Boston Baroque - Haydn: Lord Nelson Mass - Fanfare
Any new recording of the "Lord Nelson" Mass faces a huge challenge in this comer: The 1962 Decca/London recording led by David Willcocks has been on my all-time Want List for half a century ;for at least 10 years, it was one of the two most frequently played records in this household (alongwith Colin Davis's BBC Symphony "Eroica"). All succeeding "Nelson" Masses have fallen well short. Although Willcocks was leading the London Symphony Orchestra, at that time perhaps the most glorious of orchestras, the performance was based on a well-researched score and took a decided stance toward period practice. It does not sound out-of-date today and rings as true as it did then.
Martin Pearlman and his Boston Baroque have become the standard setters for period practice in America, and they nailed down that reputation with a Haydn Creation which I found to be the finest ever (Fanfare 36:3). This "Nelson" Mass is another superb achievement. The period orchestra (strings 6/5/4/4/2) nearly matches the LSO in splendor and outpoints it in precision and energy. Pearlman's violins are especially effective in quiet passages, where their color and purity gleam. In the many places, Willcocks's Choir of King's College, Cambridge tends to overwhelm the vocal soloists with its glorious panache; the Boston chorus (6/5/5/5) is more-subtle, supporting the soloists without ever obscuring them. Pearlman's vocalists sing more stylishly than their Decca counterparts (both performances use Haydn's original scoring, before he simplified some of the vocal lines), but there are moments where the full operatic glory of Sylvia Stahlman and Tom Krause conquer all. Bass-baritone Kevin Deas is marvelous, but no one has ever matched Krause's thrilling gravitas inthe Qui Tallis. The organist is not credited in the Linn booklet; perhaps it is Pearlman, but the conductorhas a lot to do during the "Nelson" Mass.
The biggest difference between the two performances is on the podium – or at the keyboard. Willcocks goes for heavy drama, reveling in suspense and mystery (Haydn called this work Missa inangustiis, "Mass in time of anxiety," as Napoleon's armies threatened Vienna). Pearlman, at faster tempos (except in the Sanctus and Benedictus) goes for spirit, with a consistent spring and life beyond that in the English performance. Both approaches work perfectly in this masterpiece, and both realizations are internally consistent, creating two very different wholes that are equally convincing, equally thrilling. Remembering where I am coming from (stated at the beginning of this essay), that is the highest possible praise. The two recordings complement each other rather than competing.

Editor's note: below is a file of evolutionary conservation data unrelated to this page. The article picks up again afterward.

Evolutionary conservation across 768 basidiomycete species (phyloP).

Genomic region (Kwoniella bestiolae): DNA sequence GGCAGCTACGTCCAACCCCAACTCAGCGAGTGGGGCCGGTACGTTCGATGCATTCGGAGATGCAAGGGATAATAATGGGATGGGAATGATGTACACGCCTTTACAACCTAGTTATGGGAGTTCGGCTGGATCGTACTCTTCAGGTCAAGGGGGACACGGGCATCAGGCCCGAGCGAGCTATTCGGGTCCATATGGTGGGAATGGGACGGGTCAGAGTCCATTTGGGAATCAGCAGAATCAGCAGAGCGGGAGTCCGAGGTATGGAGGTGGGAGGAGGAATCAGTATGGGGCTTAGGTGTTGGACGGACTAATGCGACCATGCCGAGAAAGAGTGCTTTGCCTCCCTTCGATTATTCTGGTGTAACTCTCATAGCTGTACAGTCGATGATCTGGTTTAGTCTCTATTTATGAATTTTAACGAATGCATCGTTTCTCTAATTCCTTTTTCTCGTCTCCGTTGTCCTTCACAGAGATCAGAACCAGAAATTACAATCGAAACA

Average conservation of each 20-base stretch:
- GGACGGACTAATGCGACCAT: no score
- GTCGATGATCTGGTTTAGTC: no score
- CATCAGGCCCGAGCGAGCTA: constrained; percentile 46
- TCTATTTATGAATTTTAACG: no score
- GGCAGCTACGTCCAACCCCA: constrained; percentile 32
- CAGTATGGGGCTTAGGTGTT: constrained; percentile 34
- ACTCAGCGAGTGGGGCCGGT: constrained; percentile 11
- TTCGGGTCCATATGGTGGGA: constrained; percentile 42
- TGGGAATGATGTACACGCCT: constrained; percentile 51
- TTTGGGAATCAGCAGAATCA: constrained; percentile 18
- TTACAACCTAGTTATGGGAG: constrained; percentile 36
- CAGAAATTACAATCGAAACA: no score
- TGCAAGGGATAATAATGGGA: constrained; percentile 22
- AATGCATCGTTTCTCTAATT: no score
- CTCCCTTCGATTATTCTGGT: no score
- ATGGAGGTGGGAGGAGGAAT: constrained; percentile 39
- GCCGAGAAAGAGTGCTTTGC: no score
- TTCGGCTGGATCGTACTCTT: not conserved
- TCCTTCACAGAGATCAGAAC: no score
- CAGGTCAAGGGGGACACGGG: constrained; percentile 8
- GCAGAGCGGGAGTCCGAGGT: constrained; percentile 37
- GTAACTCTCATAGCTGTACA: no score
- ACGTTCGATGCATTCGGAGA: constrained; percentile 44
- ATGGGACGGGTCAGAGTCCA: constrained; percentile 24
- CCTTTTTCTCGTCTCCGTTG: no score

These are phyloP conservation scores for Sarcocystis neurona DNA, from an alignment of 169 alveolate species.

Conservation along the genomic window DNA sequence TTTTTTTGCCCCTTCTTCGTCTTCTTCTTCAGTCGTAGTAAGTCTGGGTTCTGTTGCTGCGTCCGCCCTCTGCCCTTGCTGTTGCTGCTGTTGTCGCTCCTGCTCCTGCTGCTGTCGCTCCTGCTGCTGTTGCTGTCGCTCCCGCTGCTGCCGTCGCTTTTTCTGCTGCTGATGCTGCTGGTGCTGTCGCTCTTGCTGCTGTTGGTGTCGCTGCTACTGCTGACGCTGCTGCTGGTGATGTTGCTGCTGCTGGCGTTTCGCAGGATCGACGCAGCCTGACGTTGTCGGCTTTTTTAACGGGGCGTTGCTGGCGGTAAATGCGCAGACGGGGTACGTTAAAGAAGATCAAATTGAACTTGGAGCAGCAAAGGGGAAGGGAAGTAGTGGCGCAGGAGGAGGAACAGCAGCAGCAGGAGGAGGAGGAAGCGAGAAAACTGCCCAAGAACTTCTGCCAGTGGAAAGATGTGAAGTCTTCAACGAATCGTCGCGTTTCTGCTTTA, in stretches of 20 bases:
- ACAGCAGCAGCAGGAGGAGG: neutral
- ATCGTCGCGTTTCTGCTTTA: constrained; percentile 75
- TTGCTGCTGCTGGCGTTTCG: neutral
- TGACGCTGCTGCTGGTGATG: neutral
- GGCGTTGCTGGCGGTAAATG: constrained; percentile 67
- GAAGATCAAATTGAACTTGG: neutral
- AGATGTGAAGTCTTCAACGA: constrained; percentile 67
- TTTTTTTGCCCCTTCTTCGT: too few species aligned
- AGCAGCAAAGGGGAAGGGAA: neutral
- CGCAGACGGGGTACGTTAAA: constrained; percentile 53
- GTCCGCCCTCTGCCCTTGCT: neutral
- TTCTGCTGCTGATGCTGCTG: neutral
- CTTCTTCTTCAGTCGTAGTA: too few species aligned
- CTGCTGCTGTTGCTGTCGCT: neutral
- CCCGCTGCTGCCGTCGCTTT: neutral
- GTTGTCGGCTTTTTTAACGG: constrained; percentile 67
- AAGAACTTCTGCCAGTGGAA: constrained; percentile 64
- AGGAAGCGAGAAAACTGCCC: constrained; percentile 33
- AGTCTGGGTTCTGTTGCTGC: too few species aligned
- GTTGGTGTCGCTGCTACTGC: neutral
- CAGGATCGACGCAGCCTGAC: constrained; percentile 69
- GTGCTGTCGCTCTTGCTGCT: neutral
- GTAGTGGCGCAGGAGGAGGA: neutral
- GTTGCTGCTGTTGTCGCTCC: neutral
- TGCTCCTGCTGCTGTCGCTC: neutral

The Linn recording, from Mechanics Hall in Worcester, Massachusetts, is a fine one. The realistic balances have the vocal soloists up front with the orchestra, the chorus in the rear. The acousticis quite reverberant, which serves the whole well, but the more distant chorus is a bit blurred; we miss the feeling-present in the Linn Creation from the same hall-that we can almost distinguish each individual voice in the chorus. SACD solves the problem and makes a big improvement with the chorus in particular. Surround sound involves the listener even more closely in the performance, but the chorus is again less distinct, so I prefer just plain SACD. Although more than 50 years old, the Decca analog stereo more than holds its own. It's a fine idea to pair one of Haydn's greatest symphonies with perhaps his greatest work. Here at last is a period-instrument performance of a "London" symphony that can stand up to those by the best symphony orchestras – Bernstein's New York Philharmonic and Colin Davis's Concertgebouw, among others – although neither Boston Baroque nor the Philharmonic can match the beauty of the Concertgebouw woodwinds. Pearlman takes consensus tempos throughout. All of Haydn's "London"Symphonies except the C Minor begin with a slow introduction, and all but this Bb Symphony start with Adagio; here it is Largo. Only Bernstein takes it really slowly, and it is most effective at his tempo. Pearlman begins the Vivace at a quick pace but soon settles back into the same tempo as Bernstein; Davis keeps up the speed. Pearlman repeats the first (20-bar) section of the Menuet da capo but not the second (64-bar) one, which works well. The Finale is a Presto, but Davis and Pearlma nare fairly cautious, whereas Bernstein is daringly, breathtakingly fast. Most importantly, Pearlman breathes life into every phrase througout the Symphony and the Mass.